Medications and Drugs
Brand Names: Cryselle 28, Lo/Ovral-28, Low-Ogestrel, Ogestrel-28
Generic Name: ethinyl estradiol and norgestrel (Pronunciation: ETH in il ess tra DYE ol and nor JESS trel)
What is ethinyl estradiol and norgestrel (Cryselle 28, Lo/Ovral-28, Low-Ogestrel, Ogestrel-28)?
Ethinyl estradiol and norgestrel contains a combination of female hormones that prevent ovulation (the release of an egg from an ovary). This medication also causes changes in your cervical mucus and uterine lining, making it harder for sperm to reach the uterus and harder for a fertilized egg to attach to the uterus.
Ethinyl estradiol and norgestrel may also be used for other purposes not listed in this medication guide.
white, imprinted with WATSON 847
round, white, imprinted with 848, WATSON
What are the possible side effects of ethinyl estradiol and norgestrel (Cryselle 28, Lo/Ovral-28, Low-Ogestrel, Ogestrel-28)?
Get emergency medical help if you have any of these signs of an allergic reaction: hives; difficulty breathing; swelling of your face, lips, tongue, or throat.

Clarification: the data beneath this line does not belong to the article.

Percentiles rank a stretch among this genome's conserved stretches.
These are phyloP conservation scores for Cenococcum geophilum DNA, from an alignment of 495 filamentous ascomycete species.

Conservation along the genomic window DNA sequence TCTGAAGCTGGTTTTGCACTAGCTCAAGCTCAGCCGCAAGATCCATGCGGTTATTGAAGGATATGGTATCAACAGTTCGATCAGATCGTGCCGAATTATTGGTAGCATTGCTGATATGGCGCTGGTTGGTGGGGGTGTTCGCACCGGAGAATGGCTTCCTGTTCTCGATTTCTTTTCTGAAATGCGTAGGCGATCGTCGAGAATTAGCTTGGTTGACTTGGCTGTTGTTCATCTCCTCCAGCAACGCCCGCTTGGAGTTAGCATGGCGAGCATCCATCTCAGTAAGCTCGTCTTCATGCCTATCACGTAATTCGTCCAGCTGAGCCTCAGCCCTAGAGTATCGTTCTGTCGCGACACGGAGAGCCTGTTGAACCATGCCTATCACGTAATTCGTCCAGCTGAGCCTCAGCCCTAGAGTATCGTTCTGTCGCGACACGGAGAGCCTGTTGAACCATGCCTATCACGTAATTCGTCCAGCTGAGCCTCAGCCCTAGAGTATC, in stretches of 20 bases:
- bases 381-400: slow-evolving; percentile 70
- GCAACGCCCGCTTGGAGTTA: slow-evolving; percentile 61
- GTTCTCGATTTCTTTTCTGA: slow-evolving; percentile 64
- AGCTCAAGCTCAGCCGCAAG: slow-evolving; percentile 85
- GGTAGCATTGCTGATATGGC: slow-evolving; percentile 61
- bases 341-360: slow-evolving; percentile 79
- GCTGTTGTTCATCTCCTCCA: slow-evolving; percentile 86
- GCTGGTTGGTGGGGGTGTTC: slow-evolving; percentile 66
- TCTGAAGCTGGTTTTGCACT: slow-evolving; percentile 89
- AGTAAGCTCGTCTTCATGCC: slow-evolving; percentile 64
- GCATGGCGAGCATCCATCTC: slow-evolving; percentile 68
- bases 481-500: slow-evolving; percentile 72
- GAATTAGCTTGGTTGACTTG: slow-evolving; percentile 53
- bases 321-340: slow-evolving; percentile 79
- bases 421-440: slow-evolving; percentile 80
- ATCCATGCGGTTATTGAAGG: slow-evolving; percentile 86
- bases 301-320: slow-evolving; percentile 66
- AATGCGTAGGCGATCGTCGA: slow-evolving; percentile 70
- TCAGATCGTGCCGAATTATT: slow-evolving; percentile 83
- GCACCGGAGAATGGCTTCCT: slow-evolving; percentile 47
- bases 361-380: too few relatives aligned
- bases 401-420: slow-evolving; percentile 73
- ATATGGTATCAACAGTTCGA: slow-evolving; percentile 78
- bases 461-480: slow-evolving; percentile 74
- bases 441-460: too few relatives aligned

Stop using this medication and call your doctor at once if you have any of these serious side effects:
Less serious side effects may include:
This is not a complete list of side effects and others may occur. Call your doctor for medical advice about side effects. You may report side effects to FDA at 1-800-FDA-1088.
What is the most important information I should know about ethinyl estradiol and norgestrel (Cryselle 28, Lo/Ovral-28, Low-Ogestrel, Ogestrel-28)?
Do not use birth control pills if you are pregnant or if you have recently had a baby.
Do not use this medication if you have a history of stroke or blood clot, circulation problems (especially if caused by diabetes), a hormone-related cancer such as breast or uterine cancer, unusual vaginal bleeding, liver disease or liver cancer, severe high blood pressure, severe migraine headaches, a heart valve disorder, or a history of jaundice caused by birth control pills.
Some drugs can make birth control pills less effective, which may result in pregnancy. Tell your doctor about all medications you use.
Report Problems to the Food and Drug Administration
You are encouraged to report negative side effects of prescription drugs to the FDA. Visit the FDA MedWatch website or call 1-800-FDA-1088.
Need help identifying pills and medications?
Women's Health Resources
- Your Guide to a Healthy Pregnancy
- What to Know Before You Get Pregnant
- Birth Control and Insurance FAQ
- Symptoms of a Severe Allergic Reaction
- Breast Cancer Treatment Options
- Is Your Body Ready for Pregnancy?